Victim or Executioner? Let the Computer Decide
рус   |   eng
Sign in   Register
Help |  RSS |  Subscribe
Euroasian Jewish News
    World Jewish News
        Activity Leadership Partners
          Mass Media
            Xenophobia Monitoring
              Reading Room
                Contact Us


                  Victim or Executioner? Let the Computer Decide

                  Russian director Ilya Khrzhanovsky smiling at a press conference for the film ''Dau: Natasha'' screened in competition in Berlin, Germany on February 26, 2020. (photo credit: JOHN MACDOUGALL/AFP VIA GETTY IMAGES/JTA)

                  Victim or Executioner? Let the Computer Decide


                  It probably seemed like a good idea at the time.

                  After you arrived and bought tickets at the newly renovated Babyn Yar Holocaust Memorial Center in Kyiv, Ukraine, you would fill out a questionnaire and take a psychological test while a computer harvested social media data.

                  A computer algorithm would then digest the information and assign you to one of multiple categories, including executioners, collaborators or victims, and tailor your experience accordingly, a presentation on the proposed museum said.

                  The brainchild of a Moscow filmmaker known for his embrace of immersive theater and role-playing, Ilya A. Khrzhanovsky, the plan was designed to avoid a “one size fits all museum visit,” as the presentation suggested brightly.

                  Whether or not it would accomplish that, it has already ignited a firestorm of criticism over the planned overhaul of the center, due to open in 2025 at a site where the Nazis shot tens of thousands of Jews, Roma, Ukrainian and Russian prisoners of war, patients from psychiatric hospitals and others.

                  The site, an eerie, forested ravine on the outskirts of Kyiv, was left largely untouched by the Soviets as an outdoor memorial. In the postwar years, the city grew around it, leaving amid the apartment blocks and busy streets an island of trees with a terrible history.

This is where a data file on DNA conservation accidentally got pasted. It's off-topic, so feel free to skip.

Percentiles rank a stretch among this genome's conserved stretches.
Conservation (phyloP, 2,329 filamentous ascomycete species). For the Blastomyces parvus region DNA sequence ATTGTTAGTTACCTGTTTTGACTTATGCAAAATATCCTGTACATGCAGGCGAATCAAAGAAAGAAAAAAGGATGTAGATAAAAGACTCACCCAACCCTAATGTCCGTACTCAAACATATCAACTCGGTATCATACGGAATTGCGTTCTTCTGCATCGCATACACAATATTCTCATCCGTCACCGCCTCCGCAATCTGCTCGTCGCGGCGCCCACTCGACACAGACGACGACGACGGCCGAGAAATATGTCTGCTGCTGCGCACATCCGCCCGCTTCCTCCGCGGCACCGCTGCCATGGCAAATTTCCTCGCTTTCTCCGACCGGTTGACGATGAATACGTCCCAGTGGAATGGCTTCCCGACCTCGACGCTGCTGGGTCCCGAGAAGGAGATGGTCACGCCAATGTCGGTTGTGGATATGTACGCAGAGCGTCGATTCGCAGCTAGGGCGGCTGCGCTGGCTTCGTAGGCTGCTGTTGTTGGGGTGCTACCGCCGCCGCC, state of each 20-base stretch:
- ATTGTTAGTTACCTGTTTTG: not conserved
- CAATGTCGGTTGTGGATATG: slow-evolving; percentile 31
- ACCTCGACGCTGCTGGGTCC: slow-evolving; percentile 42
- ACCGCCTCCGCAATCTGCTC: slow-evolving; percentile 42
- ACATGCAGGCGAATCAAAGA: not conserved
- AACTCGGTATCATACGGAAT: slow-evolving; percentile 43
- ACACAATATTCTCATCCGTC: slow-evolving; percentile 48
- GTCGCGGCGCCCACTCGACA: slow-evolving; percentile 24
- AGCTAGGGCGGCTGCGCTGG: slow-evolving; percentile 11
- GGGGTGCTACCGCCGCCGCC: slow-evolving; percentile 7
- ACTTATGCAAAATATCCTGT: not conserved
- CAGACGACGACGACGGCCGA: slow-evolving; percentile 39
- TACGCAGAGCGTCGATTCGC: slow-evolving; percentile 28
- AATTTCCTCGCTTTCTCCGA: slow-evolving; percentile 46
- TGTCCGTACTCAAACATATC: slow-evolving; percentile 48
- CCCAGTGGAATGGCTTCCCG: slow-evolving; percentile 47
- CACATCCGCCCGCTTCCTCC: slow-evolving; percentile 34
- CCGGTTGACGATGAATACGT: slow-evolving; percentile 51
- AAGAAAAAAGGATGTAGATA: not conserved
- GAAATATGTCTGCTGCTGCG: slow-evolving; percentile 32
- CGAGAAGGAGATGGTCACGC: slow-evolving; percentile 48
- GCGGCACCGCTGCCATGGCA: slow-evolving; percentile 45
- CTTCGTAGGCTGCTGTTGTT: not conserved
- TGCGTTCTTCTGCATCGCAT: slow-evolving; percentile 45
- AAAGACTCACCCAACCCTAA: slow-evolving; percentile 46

On a recent day, a pale spring sunshine filtered through the canopy, over ground crisscrossed with the trails of mountain bikers.

                  Even in the 1940s, the woods were close to the ordinary bustle of the city, as they are today. The center notes that during the genocide on the Eastern Front, Jews were often killed near their homes rather than moved to death camps.

                  In September 1941, posters went up in Kyiv ordering Jews to gather at the corner of Melnykova and Dehtyarivska Streets, close enough to Babyn Yar that their last journey was by foot. Local auxiliary police officers helped the Nazis. Many witnesses saw the columns of people pass.

                  If Mr. Khrzhanovsky’s plan goes ahead, the computers will direct visitors to the center into one of multiple paths through the labyrinthine floor plan of the exhibit. They would then witness the horror of Babyn Yar as participants in an “interactive, role-based experience.”

                  Visitors would be led down blacked-out corridors by “blind guides,” according to the presentation. A space where visitors might wear virtual reality goggles would offer varied experiences of being “victims, collaborators, Nazis and prisoners of war who had to burn corpses, among others.”

                  So-called deep fake technology might show video re-enactments of the horror with the visitors’ own faces pasted onto characters in the scenes. The presentation notes the technology is used to create “fake celebrity pornographic videos” but might be repurposed for Holocaust remembrance.

                  At the end, visitors might receive a report on their profiles, the presentation suggests.

                  All in all, the presentation suggests, a visit would become “a challenging and sometimes shocking emotional journey with ethical choices at its core.”

                  Mr. Khrzhanovsky revealed the plan for the museum, which will cost $100 million, last fall but, perhaps out of stunned disbelief, the critics did not begin to find their voice until this spring.